I saw that someone else did a genealogy match up with a different Joe Simmons from Wisconsin. I would think that the DNA match would trump that claim. Also, when I read your blog, I saw that Soapy Smith moved to Round Rock, Texas, in the 1870s with his family. My Simmons family (including Joe) was living in Round Rock in the 1870s and 1880s.
     I'd love to learn more about "Gambler Joe" and his best friend.

Anne Simmons Wise
Four days later I responded.

Aug 26, 2019
     Hello, Annie.
     I apologize for the delay. "Joe" Simmons is very important to the history of Jeff "Soapy" Smith.
     I certainly do see the resemblance in the photographs.
     I have spoken numerous times to that Wisconsin family (Beth Simmons Jackson and her daughter Linda Jackson Rankin). Linda has gone through the DNA information and found Josiah Boren "Joe" Simmons to be accurate. This is pretty exciting news!
     There are still a few questions and issues, which is common (as you know) in history and genealogy.
• You mention that "Joe" was born December 17, 1862. His son William was born in Denver on February 1, 1876. That would put "Joe" at 13 years old when his son was born.
• "Joe" died of pneumonia in Creede, Colorado, on March 18, 1892. There are great newspaper articles, drawings, and a poem written about "Jeff and Joe." Great stuff!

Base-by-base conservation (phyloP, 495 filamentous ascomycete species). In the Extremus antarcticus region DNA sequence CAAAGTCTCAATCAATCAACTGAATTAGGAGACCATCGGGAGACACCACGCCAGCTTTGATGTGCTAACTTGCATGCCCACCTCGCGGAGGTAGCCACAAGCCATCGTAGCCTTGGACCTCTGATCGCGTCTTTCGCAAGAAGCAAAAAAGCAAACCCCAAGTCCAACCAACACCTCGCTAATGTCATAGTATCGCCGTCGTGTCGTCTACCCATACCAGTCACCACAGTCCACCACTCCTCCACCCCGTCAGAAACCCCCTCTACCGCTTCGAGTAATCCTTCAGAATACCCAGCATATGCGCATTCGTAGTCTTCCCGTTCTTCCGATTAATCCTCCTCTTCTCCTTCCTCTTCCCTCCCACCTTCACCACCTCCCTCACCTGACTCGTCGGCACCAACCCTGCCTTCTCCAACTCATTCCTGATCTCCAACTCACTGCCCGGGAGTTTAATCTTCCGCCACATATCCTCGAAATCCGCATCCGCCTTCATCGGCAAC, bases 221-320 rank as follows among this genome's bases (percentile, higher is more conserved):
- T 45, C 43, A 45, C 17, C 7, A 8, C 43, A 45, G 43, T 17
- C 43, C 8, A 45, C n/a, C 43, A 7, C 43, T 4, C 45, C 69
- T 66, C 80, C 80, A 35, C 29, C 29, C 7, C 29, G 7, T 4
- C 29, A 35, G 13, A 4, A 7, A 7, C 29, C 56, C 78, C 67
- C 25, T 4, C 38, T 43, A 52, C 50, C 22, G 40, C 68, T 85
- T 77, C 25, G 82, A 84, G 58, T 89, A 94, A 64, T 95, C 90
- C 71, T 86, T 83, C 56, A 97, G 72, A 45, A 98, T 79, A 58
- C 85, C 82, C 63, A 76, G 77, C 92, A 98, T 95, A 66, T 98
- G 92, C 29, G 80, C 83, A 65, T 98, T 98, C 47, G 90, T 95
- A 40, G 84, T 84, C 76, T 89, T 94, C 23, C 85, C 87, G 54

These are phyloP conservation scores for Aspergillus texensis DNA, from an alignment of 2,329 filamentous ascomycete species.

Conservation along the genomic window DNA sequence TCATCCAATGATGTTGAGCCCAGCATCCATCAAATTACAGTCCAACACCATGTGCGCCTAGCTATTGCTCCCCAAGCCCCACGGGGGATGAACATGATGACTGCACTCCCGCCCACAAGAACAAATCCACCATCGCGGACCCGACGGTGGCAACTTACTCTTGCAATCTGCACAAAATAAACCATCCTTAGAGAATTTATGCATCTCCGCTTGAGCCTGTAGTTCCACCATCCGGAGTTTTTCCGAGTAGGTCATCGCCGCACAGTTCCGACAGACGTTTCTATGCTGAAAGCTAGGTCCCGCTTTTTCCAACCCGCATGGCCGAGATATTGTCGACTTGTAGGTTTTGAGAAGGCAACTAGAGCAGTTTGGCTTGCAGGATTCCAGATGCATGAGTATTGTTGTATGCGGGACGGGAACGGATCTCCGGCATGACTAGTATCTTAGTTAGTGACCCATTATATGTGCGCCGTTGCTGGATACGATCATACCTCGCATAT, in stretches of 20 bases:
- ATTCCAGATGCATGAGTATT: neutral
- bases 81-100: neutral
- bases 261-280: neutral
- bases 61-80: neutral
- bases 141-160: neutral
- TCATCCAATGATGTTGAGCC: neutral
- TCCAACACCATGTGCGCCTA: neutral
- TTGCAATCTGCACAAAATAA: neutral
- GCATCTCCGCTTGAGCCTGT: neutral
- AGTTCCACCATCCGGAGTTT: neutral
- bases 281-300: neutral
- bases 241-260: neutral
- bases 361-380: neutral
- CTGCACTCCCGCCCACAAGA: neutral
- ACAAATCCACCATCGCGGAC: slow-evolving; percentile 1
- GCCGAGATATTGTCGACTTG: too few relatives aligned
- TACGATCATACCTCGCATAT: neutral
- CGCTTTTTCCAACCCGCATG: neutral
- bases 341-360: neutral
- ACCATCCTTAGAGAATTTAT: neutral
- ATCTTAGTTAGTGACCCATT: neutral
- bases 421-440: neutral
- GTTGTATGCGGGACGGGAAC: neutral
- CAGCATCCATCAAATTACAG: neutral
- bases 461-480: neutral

• Very interesting that the father was born in Wilkes County, Georgia, two hours from Coweta County where "Soapy" was born. Then the Simmons family ended up in Round Rock, Texas. Do you have my book? It has all the information on "Joe" as a member of the Soap Gang in Denver and Creede.

That same day, Anne wrote back.
Aug 26, 2019
     That is awesome. I believe that it was Linda Rankin that I spoke to about the DNA results linking her family to Josiah Boren Simmons.
     Until this DNA breakthrough I knew nothing about Josiah "Joe" other than that he died in Creede, Colorado. I've been in contact with one of the other Simmons researchers who originally found that information. Hopefully, we'll turn up some sources for that. As far as I know it was family legend.